Technology hardware is only part of the question, however. We need to think about how best to use it to do the work we used to do in person. How do we conduct effective community trainings online? How do we hold strategy sessions on high-risk campaigns when building interpersonal bonds and trust is so important? These are all questions that need to be thought through as we try to move more of our work into a virtual realm.

Second, a critical component of this new “virtual reality” is enhanced digital security. The security issues with Zoom and other communications technologies have been much discussed. Frontline organizations like EarthRights and our partners and allies around the world must be on the leading edge of implementing the best digital security measures possible. It can no longer be part of a long organizational to-do list that we’ll get to someday when we have time and budget for it.  Funders can play a critical role by dedicating funding to organizations to review and implement digital security and to devise ways to help frontline communities adopt new digital security measures. 

Third, we need to “pandemic proof” our organizations as much as possible. This means knowing that COVID-19 is not an isolated event but the beginning of a new world in which pandemics will be more common. Organizations should have plans in place to protect the security of staff and resources when pandemics strike. This could include increasing reserve funds to account for the dips in fundraising that pandemics bring. Organizations should also conduct periodic pandemic “fire drills” to ensure that all staff and board members are aware of special policies and procedures and can easily implement them.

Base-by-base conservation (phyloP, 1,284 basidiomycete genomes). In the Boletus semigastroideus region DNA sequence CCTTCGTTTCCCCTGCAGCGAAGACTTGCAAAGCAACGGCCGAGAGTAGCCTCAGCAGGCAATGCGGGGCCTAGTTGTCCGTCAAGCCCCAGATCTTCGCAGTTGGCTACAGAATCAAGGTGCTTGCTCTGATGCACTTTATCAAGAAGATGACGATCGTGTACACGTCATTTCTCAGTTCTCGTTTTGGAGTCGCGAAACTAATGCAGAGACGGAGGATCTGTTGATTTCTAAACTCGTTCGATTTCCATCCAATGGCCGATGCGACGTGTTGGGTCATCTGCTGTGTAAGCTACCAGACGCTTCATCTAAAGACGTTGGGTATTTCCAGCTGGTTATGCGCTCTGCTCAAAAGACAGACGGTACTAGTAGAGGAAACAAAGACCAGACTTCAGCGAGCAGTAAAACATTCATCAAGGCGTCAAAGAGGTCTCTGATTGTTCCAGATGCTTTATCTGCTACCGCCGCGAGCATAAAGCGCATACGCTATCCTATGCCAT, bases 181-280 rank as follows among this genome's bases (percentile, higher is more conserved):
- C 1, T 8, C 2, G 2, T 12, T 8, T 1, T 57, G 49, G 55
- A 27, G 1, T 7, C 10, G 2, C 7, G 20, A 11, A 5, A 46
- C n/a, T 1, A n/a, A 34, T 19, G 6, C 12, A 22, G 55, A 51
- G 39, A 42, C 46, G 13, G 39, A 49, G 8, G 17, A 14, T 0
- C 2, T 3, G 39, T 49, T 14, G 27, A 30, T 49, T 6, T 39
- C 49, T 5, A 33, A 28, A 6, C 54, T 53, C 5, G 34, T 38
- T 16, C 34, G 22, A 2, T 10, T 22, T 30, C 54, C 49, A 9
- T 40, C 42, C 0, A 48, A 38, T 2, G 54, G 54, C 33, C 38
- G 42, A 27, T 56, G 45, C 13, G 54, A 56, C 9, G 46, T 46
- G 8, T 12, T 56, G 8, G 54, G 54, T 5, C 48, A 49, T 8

COVID-19 has unleashed a frightening new reality on the world. It shouldn’t be cause for despair, but it does call for intensified efforts to fight climate change, protect earth rights defenders, and demand accountability from corporations. Success in these areas will require a rethinking of how organizations like EarthRights carry out our core functions. We need to be honest with ourselves about the size of the challenges we now face. We remain hopeful that by working in solidarity with communities, partners, and allies around the world, we can meet them.